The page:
Merkel Says Trump Ban is “Problematic”, Decentralised Social Networks See Surge of New Members

Germany’s Chancellor Merkel is right to call Big Tech’s banning of Trump “problematic”, though Guido is not sure that it can be described accurately as a breach of the “fundamental right to free speech”. The Big Tech platforms are just withdrawing their services, which may seem like an academic distinction in terms of the outcome, it is however important to distinguish between a state enforcing a ban in law and a private enterprise choosing to not provide a service. Germany has strict laws which regulate free speech in ways that we don’t want to import.

Facebook and Twitter saw their share prices fall yesterday as investors worried that regulations were going to hit the firms in the wake of politicians around the globe realising that if it could happen to Trump, it could happen to them. France’s finance minister Bruno Le Maire said yesterday that “Digital regulation should not be done by the digital oligarchy itself . . . Regulation of the digital arena is a matter for the sovereign people, governments and the judiciary.” By which he really means politicians like him.

The de-platforming of Trump and the alternative Parler social network, after Amazon pulled the plug on it, reveals where real power lies. The solution is a return to the first principles of the internet. Resilience is surrendered by relying on the main social networks, which are advertiser funded and reliant on giving brands a safe space. Fortunately the architecture of the internet was designed to allow information to flow even if the network was damaged. New social networks that are self-hosted, distributed and decentralised will be developed, they exist already and could soon gain critical mass. Many have just experienced a surge in new users after the Trump ban.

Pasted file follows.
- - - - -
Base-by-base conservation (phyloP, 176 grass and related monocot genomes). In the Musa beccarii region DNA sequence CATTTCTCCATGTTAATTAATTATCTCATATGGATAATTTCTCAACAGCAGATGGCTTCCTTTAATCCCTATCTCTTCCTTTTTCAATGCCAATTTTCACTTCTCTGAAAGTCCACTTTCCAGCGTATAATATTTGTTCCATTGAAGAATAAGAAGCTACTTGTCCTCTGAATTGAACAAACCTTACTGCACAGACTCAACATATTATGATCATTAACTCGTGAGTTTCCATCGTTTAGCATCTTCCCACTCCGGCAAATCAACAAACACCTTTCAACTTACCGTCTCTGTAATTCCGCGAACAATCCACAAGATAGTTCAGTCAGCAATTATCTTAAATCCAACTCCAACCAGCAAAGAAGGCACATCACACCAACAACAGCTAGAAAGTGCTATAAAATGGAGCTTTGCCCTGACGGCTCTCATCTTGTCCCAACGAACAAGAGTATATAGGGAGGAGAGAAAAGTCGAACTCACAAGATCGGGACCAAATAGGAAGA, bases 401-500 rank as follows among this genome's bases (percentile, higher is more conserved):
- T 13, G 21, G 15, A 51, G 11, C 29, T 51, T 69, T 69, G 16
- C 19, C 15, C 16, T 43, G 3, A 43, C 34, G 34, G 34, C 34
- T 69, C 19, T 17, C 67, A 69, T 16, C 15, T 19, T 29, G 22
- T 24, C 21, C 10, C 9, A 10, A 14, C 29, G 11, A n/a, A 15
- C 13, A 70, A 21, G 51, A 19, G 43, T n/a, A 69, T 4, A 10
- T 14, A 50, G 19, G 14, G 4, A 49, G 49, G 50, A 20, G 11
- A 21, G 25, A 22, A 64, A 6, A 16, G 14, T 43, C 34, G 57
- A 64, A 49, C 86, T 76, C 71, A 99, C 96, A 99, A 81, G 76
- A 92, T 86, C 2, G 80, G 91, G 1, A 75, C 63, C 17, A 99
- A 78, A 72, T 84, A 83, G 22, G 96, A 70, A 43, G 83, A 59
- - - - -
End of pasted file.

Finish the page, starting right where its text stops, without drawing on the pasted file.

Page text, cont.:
Some of the decentralised services have millions of members, Mastadon‘s codebase allows you to build your own Twitter-like social network, you can either keep it private or open it out to the wider world. We will inevitably now see decentralised and politically polarised networks develop, possibly in the shadows, unregulated. Information wants to be free and the internet enables it. The Big Tech platforms have probably made the big mistake that Mark Zuckerberg has been determined to avoid from the beginning, it could see them go the way of AOL

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